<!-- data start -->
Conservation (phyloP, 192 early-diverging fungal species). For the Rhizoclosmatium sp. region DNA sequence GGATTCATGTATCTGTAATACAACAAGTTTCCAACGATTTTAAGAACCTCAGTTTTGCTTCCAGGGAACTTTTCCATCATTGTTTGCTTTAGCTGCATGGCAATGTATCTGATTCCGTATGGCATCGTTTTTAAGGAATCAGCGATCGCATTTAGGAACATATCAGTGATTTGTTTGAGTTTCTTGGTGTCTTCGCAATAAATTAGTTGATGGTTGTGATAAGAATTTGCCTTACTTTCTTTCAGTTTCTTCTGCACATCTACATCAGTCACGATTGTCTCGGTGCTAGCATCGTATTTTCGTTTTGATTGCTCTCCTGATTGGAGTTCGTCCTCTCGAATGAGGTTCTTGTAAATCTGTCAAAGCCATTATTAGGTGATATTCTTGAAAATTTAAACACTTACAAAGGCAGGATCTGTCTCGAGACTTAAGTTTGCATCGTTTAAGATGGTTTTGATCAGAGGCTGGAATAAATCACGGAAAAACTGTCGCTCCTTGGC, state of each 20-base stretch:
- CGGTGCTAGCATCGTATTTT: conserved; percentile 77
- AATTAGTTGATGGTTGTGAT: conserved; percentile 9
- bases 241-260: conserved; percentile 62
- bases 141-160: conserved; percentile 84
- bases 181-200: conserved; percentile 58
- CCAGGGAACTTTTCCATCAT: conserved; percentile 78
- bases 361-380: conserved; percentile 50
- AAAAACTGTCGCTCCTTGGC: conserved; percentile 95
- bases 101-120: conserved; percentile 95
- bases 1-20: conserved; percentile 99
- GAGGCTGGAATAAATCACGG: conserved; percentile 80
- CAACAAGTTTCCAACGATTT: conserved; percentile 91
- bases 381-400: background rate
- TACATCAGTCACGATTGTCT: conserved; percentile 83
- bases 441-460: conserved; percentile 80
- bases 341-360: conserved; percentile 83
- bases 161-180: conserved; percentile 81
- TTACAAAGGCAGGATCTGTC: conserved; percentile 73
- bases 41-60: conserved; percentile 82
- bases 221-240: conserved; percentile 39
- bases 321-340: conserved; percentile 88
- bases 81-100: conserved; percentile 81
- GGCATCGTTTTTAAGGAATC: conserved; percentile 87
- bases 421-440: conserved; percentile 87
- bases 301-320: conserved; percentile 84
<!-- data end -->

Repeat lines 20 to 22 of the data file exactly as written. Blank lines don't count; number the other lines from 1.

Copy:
- bases 41-60: conserved; percentile 82
- bases 221-240: conserved; percentile 39
- bases 321-340: conserved; percentile 88